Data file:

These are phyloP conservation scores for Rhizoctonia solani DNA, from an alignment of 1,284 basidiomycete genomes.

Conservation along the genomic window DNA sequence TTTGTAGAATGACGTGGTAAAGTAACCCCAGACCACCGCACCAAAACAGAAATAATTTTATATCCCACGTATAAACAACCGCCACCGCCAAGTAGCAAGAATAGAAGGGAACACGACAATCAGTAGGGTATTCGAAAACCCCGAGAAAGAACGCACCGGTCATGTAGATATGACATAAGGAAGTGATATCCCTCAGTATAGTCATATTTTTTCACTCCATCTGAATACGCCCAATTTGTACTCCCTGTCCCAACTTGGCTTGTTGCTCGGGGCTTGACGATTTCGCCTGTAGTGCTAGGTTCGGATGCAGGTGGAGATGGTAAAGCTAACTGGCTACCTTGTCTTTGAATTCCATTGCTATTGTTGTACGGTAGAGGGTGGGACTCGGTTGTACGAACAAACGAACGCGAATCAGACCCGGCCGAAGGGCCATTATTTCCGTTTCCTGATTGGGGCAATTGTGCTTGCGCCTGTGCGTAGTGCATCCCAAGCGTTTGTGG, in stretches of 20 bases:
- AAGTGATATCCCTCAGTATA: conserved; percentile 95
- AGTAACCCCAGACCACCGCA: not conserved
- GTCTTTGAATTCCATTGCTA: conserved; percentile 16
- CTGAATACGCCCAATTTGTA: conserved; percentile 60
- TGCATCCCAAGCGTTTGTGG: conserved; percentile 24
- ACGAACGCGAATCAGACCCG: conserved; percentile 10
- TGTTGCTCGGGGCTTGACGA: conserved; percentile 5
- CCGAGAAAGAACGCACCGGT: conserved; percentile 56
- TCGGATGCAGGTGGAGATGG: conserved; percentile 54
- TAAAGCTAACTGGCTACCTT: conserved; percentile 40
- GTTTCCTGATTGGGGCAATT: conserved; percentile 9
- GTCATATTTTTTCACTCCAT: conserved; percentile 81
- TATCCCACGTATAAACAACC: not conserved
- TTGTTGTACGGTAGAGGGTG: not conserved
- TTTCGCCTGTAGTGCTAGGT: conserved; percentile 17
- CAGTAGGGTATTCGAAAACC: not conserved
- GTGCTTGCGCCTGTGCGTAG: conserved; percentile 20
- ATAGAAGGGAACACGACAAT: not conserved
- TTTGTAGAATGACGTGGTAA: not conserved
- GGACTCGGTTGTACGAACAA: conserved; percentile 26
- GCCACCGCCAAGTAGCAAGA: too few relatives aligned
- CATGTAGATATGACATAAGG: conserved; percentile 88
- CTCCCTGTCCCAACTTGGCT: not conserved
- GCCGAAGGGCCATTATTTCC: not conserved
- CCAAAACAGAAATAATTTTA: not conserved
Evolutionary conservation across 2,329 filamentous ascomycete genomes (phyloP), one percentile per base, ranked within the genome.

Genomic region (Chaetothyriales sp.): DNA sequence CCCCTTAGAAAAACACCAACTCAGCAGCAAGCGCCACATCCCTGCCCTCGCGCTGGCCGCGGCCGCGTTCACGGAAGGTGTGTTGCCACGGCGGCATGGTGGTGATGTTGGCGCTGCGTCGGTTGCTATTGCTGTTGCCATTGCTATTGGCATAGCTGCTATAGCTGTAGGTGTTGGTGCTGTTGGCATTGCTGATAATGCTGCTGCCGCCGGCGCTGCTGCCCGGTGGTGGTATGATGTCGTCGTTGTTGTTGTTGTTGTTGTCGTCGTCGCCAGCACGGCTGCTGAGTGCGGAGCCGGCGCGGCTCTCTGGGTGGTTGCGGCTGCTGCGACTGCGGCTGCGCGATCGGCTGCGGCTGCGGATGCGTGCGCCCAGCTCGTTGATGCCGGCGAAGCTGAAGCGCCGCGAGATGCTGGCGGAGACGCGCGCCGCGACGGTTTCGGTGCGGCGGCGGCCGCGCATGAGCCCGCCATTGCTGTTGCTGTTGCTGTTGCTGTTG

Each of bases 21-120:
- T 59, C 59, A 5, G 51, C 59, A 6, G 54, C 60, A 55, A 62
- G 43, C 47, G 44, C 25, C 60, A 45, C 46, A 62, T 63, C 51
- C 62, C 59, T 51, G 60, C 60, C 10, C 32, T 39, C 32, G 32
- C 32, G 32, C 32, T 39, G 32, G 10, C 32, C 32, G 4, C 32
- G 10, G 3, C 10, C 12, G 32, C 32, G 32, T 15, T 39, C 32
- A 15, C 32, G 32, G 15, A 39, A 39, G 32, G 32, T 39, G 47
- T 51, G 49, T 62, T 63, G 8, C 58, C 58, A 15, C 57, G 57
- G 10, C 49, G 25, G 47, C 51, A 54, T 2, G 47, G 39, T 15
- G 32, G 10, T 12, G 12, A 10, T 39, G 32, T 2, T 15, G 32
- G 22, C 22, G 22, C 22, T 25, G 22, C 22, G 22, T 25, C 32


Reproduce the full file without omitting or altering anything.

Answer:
These are phyloP conservation scores for Rhizoctonia solani DNA, from an alignment of 1,284 basidiomycete genomes.

Conservation along the genomic window DNA sequence TTTGTAGAATGACGTGGTAAAGTAACCCCAGACCACCGCACCAAAACAGAAATAATTTTATATCCCACGTATAAACAACCGCCACCGCCAAGTAGCAAGAATAGAAGGGAACACGACAATCAGTAGGGTATTCGAAAACCCCGAGAAAGAACGCACCGGTCATGTAGATATGACATAAGGAAGTGATATCCCTCAGTATAGTCATATTTTTTCACTCCATCTGAATACGCCCAATTTGTACTCCCTGTCCCAACTTGGCTTGTTGCTCGGGGCTTGACGATTTCGCCTGTAGTGCTAGGTTCGGATGCAGGTGGAGATGGTAAAGCTAACTGGCTACCTTGTCTTTGAATTCCATTGCTATTGTTGTACGGTAGAGGGTGGGACTCGGTTGTACGAACAAACGAACGCGAATCAGACCCGGCCGAAGGGCCATTATTTCCGTTTCCTGATTGGGGCAATTGTGCTTGCGCCTGTGCGTAGTGCATCCCAAGCGTTTGTGG, in stretches of 20 bases:
- AAGTGATATCCCTCAGTATA: conserved; percentile 95
- AGTAACCCCAGACCACCGCA: not conserved
- GTCTTTGAATTCCATTGCTA: conserved; percentile 16
- CTGAATACGCCCAATTTGTA: conserved; percentile 60
- TGCATCCCAAGCGTTTGTGG: conserved; percentile 24
- ACGAACGCGAATCAGACCCG: conserved; percentile 10
- TGTTGCTCGGGGCTTGACGA: conserved; percentile 5
- CCGAGAAAGAACGCACCGGT: conserved; percentile 56
- TCGGATGCAGGTGGAGATGG: conserved; percentile 54
- TAAAGCTAACTGGCTACCTT: conserved; percentile 40
- GTTTCCTGATTGGGGCAATT: conserved; percentile 9
- GTCATATTTTTTCACTCCAT: conserved; percentile 81
- TATCCCACGTATAAACAACC: not conserved
- TTGTTGTACGGTAGAGGGTG: not conserved
- TTTCGCCTGTAGTGCTAGGT: conserved; percentile 17
- CAGTAGGGTATTCGAAAACC: not conserved
- GTGCTTGCGCCTGTGCGTAG: conserved; percentile 20
- ATAGAAGGGAACACGACAAT: not conserved
- TTTGTAGAATGACGTGGTAA: not conserved
- GGACTCGGTTGTACGAACAA: conserved; percentile 26
- GCCACCGCCAAGTAGCAAGA: too few relatives aligned
- CATGTAGATATGACATAAGG: conserved; percentile 88
- CTCCCTGTCCCAACTTGGCT: not conserved
- GCCGAAGGGCCATTATTTCC: not conserved
- CCAAAACAGAAATAATTTTA: not conserved
Evolutionary conservation across 2,329 filamentous ascomycete genomes (phyloP), one percentile per base, ranked within the genome.

Genomic region (Chaetothyriales sp.): DNA sequence CCCCTTAGAAAAACACCAACTCAGCAGCAAGCGCCACATCCCTGCCCTCGCGCTGGCCGCGGCCGCGTTCACGGAAGGTGTGTTGCCACGGCGGCATGGTGGTGATGTTGGCGCTGCGTCGGTTGCTATTGCTGTTGCCATTGCTATTGGCATAGCTGCTATAGCTGTAGGTGTTGGTGCTGTTGGCATTGCTGATAATGCTGCTGCCGCCGGCGCTGCTGCCCGGTGGTGGTATGATGTCGTCGTTGTTGTTGTTGTTGTTGTCGTCGTCGCCAGCACGGCTGCTGAGTGCGGAGCCGGCGCGGCTCTCTGGGTGGTTGCGGCTGCTGCGACTGCGGCTGCGCGATCGGCTGCGGCTGCGGATGCGTGCGCCCAGCTCGTTGATGCCGGCGAAGCTGAAGCGCCGCGAGATGCTGGCGGAGACGCGCGCCGCGACGGTTTCGGTGCGGCGGCGGCCGCGCATGAGCCCGCCATTGCTGTTGCTGTTGCTGTTGCTGTTG

Each of bases 21-120:
- T 59, C 59, A 5, G 51, C 59, A 6, G 54, C 60, A 55, A 62
- G 43, C 47, G 44, C 25, C 60, A 45, C 46, A 62, T 63, C 51
- C 62, C 59, T 51, G 60, C 60, C 10, C 32, T 39, C 32, G 32
- C 32, G 32, C 32, T 39, G 32, G 10, C 32, C 32, G 4, C 32
- G 10, G 3, C 10, C 12, G 32, C 32, G 32, T 15, T 39, C 32
- A 15, C 32, G 32, G 15, A 39, A 39, G 32, G 32, T 39, G 47
- T 51, G 49, T 62, T 63, G 8, C 58, C 58, A 15, C 57, G 57
- G 10, C 49, G 25, G 47, C 51, A 54, T 2, G 47, G 39, T 15
- G 32, G 10, T 12, G 12, A 10, T 39, G 32, T 2, T 15, G 32
- G 22, C 22, G 22, C 22, T 25, G 22, C 22, G 22, T 25, C 32